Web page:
“Ask not what your country can do for you,
ask what you can do for your country.”
That sentence, spoken by President John Kennedy in a famous speech, is a good example of chiasmus, a rhetorical figure that reverses the terms of the two clauses that make up a sentence, or a part of a sentence.
Chiasmus is thus a linguistic twist or turn that you can use to express a crosswise mode of thought. Chiasmus (ky-AZ-mus) means “a crossing,” from the Greek letter chi, X, a cross. You “cross” the terms of one clause by reversing their order in the next.
Two of my favorite thinkers, Zen Master Dogen and Alfred North Whitehead, were very fond of this figure and it enjoys pervasive expression in their writings.
If Dogen and Whitehead found it necessary to use the rhetorical figure of chiasmus, over and over again, to express some of their insights—this made me stop and wonder whether the form of chiasmus might be related to some crosswise forms found in the structure of reality. A browse of the Internet then revealed that chiasm is the name of an X-shaped structure in the hypothalamus where the optic nerves intersect or “cross” . . . and, in the science of genetics, there is a crossing-over process, also called chiasm, in biological cell division.
Furthermore, the French philosopher Merleau-Ponty uses chiasm as a technical term to refer to a reversibility whereby we humans, by means of our bodies, our flesh, can both see and be seen, listen and be heard, touch and be touched.
As the many examples in my essays will show, chiasmic structures range from simplicity itself to marvels of complexity and beauty. Such a range, and the extensive use chiasmus enjoys, suggest that chiasmus is not only a figure of speech but also, and more importantly, a figure of thought.1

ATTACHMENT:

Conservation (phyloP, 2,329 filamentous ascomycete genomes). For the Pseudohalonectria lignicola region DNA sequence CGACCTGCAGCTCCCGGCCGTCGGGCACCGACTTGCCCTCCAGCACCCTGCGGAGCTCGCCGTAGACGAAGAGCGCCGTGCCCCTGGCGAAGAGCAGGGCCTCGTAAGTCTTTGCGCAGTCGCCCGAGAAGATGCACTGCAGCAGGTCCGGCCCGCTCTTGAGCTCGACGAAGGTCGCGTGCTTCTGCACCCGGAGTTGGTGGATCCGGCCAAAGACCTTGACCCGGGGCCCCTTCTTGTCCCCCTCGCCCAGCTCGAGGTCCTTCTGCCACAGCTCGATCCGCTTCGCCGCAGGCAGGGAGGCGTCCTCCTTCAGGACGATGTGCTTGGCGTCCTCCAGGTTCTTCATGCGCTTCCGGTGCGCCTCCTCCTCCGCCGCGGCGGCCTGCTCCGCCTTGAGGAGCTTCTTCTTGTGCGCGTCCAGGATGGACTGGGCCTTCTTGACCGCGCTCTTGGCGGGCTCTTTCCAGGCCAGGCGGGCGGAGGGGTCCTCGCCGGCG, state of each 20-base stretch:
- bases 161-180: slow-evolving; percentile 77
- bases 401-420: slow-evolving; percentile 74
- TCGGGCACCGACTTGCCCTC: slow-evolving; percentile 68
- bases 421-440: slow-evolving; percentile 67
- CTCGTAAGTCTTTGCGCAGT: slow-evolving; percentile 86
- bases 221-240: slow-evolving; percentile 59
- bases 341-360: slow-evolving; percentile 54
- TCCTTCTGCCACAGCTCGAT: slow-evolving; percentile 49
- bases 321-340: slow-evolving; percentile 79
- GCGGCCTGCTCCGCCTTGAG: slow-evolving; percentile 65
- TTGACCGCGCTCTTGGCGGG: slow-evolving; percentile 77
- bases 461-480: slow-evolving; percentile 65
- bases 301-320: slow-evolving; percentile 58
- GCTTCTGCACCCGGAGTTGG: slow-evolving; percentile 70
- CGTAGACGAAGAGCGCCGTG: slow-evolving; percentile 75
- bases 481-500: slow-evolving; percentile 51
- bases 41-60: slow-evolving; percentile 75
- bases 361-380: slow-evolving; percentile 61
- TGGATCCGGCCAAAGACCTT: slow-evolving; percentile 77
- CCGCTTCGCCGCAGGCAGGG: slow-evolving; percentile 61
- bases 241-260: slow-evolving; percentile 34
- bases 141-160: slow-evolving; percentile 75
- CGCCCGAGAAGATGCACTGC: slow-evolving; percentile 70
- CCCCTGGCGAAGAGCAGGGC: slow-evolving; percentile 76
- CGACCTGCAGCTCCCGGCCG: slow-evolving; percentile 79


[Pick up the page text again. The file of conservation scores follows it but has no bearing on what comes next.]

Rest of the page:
As theologian John Breck puts it: “The ubiquity of chiasmus suggests that the human mind itself ‘thinks’ in terms of concentric parallelism. Chiasms may in fact be what structuralists call ‘deep structures.’ Like historical narrative and certain forms of myth, the literary form itself may be inscribed in the human brain. In other words, whether we realize it or not, we all tend to think chiasmically. We express meaning from beginning to end, from A to Z; but we also express meaning in terms of the concentric parallelism that constitutes the particular rhetorical form known as chiasmus.”2
The Greek letter chi ( χ ), the initial letter of chiasmus, is my symbol for chiasmic structures, or crosswise modes of thinking and expression. A famous line from “Ode to a Grecian Urn,” a poem by John Keats, can be represented as:
beauty is truth
truth [is] beauty
Matthew 19:30 states a simple chiasmus: “But many that are first shall be last; and the last shall be first.”
first shall be last
last shall be first
Indeed, the Bible is chock-full of chiasmic structures of varying degrees of complexity. For example, take note of the structure of 1 John 4:7-8:
Beloved, let us love one another.
A For love is of God
B and whoever loves is born of God and knows God
B He who does not love has not known God
A for God is love.
And from the book of Amos:
A Seek ye me, and ye shall live.
B But seek not after Bethel,
C Nor enter into Gilgal,
D And pass not to Beer-sheba:
C' For Gilgal shall surely go into captivity,
B' And Bethel shall come to naught.
A' Seek Yahweh, and ye shall live.
If you compare the first and last lines, and so on, you will see that the italicized words reflect parallel correspondences in this A-B-C-D-C'-B'-A' chiasmus. A and A' are what may be called “thought-rhymes,” as are B and B', and C and C'.
Some chiasmic structures in the Bible are marvels of complexity. The Gospel of John is a good example. Not only are there, throughout John’s Gospel, many chiasmic units nested one within the other, but the book itself, as a whole, is a complex interlocking chiasmus that goes so far beyond the ordinary sense of chiasmus that it must be called a meta-chiasmus. To read more about this, please see my essay, A Miracle of Composition.
1. Another way that chiasmus transcends the merely rhetorical can be seen in Shakespeare’s plays where chiasmus, as a dramatic figure, traces an X-shaped pattern of rising and falling action, or arc of character. Hal and Hotspur, in I King Henry IV, present a clear example of this. At the beginning of the play, Prince Hal starts off at the bottom, as it were, only to rise to the top by the play’s end, whereas Hotspur does just the opposite.
Hal χ Hotspur
2. John Breck, Scripture in Tradition, p. 94.
The two chi graphics, the one at the top of this page, and the one immediately above, were created by my friend Ben Udell.